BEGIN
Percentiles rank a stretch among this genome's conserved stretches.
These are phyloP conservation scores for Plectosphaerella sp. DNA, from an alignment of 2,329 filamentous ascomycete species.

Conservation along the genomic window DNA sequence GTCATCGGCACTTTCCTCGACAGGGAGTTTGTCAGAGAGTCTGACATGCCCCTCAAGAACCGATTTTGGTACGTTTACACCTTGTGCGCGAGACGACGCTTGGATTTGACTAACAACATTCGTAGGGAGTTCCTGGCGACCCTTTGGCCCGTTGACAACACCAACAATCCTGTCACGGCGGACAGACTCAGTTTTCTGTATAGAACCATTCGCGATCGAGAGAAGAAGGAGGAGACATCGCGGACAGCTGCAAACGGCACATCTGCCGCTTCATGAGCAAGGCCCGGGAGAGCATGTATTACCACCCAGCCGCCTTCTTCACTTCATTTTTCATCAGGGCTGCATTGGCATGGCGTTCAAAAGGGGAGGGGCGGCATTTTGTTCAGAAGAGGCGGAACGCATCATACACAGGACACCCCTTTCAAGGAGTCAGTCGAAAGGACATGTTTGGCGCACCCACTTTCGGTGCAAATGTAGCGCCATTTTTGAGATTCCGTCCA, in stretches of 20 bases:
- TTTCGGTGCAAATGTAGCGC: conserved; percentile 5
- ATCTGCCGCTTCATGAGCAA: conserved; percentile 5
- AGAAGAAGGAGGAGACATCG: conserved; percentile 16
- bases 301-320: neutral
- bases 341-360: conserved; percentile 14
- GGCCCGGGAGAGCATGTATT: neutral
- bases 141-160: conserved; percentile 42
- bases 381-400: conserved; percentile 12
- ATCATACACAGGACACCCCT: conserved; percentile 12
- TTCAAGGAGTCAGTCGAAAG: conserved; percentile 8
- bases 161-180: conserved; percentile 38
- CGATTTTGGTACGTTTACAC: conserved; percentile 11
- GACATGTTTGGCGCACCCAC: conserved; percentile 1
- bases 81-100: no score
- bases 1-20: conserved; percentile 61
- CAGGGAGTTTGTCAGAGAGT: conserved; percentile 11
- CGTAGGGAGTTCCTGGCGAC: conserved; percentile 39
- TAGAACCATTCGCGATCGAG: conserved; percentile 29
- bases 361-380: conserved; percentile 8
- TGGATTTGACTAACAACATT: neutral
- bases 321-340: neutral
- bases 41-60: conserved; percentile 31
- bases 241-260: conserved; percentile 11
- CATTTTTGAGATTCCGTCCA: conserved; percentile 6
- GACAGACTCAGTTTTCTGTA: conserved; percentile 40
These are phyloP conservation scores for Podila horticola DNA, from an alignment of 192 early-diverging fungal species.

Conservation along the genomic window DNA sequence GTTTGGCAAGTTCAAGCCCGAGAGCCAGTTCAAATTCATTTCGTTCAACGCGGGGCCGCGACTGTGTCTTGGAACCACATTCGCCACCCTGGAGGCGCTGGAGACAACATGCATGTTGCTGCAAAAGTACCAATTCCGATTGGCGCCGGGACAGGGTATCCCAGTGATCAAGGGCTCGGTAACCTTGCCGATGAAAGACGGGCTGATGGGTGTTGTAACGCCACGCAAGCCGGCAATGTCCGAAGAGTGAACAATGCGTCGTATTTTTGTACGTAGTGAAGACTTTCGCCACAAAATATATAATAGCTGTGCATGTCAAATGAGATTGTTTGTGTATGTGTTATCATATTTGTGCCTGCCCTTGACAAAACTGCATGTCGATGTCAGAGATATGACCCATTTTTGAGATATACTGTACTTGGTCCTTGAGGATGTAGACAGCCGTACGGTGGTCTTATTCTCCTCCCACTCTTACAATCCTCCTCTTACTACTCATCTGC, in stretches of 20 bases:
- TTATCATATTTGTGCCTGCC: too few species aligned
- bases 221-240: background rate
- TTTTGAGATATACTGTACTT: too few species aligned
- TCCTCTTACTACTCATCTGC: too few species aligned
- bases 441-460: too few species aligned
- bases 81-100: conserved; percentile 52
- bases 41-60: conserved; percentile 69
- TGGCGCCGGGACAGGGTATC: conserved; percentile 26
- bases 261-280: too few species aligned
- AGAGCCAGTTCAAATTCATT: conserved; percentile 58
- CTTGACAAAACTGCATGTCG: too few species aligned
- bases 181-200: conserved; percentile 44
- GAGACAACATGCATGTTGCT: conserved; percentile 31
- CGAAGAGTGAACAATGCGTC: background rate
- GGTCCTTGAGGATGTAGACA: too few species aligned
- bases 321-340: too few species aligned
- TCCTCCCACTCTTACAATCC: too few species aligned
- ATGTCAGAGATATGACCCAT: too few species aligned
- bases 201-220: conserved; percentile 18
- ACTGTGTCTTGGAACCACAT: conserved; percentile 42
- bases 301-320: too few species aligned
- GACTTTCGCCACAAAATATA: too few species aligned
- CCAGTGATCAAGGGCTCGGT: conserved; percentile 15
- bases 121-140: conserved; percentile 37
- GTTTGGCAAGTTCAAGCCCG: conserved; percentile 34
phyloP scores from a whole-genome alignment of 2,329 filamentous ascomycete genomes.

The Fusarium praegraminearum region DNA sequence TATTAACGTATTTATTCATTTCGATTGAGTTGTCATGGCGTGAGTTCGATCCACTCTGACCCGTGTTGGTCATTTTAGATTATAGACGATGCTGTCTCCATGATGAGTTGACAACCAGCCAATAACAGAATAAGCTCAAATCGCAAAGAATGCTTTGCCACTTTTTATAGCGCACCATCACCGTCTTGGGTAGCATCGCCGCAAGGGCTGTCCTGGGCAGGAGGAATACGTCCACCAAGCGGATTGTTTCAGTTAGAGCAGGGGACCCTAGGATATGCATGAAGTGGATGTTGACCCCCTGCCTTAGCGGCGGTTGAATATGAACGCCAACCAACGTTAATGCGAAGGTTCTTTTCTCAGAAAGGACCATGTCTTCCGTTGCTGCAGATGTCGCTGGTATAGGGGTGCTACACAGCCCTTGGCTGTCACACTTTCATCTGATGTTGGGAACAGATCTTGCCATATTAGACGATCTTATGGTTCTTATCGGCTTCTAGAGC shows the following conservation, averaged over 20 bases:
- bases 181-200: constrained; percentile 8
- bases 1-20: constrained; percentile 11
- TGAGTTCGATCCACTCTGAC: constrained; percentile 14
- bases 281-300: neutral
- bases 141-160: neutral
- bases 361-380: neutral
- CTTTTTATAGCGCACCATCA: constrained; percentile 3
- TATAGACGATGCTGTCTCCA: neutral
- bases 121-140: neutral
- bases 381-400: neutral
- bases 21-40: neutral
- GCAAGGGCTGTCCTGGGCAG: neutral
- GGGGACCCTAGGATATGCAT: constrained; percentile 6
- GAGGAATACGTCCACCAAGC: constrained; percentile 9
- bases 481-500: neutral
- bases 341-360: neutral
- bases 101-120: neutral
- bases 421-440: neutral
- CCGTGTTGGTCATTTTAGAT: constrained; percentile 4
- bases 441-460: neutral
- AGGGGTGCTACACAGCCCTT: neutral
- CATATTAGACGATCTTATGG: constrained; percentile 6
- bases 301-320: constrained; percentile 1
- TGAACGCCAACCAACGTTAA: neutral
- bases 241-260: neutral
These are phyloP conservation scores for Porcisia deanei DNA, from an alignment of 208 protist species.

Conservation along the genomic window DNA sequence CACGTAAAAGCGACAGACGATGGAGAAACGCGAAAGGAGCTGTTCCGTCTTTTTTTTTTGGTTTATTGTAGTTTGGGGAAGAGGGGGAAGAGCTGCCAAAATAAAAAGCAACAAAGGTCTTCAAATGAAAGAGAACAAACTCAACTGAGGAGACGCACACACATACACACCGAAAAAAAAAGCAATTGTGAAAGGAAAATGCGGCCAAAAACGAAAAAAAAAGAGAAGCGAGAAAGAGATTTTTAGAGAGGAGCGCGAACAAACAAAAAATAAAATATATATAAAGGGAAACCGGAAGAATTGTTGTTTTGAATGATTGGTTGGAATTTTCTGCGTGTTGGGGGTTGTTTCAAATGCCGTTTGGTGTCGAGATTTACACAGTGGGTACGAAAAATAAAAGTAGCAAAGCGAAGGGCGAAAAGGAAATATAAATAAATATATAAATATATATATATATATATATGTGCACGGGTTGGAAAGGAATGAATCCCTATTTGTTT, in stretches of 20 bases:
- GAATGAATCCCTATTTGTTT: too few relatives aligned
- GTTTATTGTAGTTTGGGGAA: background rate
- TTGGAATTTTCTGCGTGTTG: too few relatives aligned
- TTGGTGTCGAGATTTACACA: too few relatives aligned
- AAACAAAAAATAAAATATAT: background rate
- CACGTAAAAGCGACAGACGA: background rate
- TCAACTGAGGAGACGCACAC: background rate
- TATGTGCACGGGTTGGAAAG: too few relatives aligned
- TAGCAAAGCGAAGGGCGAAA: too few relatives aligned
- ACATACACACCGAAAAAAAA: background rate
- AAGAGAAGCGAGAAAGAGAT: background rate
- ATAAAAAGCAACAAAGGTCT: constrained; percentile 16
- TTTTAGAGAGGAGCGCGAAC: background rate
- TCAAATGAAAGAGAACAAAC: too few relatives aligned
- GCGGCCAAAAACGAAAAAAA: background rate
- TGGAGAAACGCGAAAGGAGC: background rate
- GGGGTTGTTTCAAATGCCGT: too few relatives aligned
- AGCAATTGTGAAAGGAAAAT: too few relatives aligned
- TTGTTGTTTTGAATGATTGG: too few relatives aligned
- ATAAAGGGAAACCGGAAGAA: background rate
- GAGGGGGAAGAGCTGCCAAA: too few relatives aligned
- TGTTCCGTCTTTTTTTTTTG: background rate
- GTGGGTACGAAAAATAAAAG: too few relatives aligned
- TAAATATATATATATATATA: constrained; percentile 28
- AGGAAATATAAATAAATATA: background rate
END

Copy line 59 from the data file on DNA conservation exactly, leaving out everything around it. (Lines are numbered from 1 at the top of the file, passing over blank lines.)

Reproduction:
- bases 1-20: constrained; percentile 11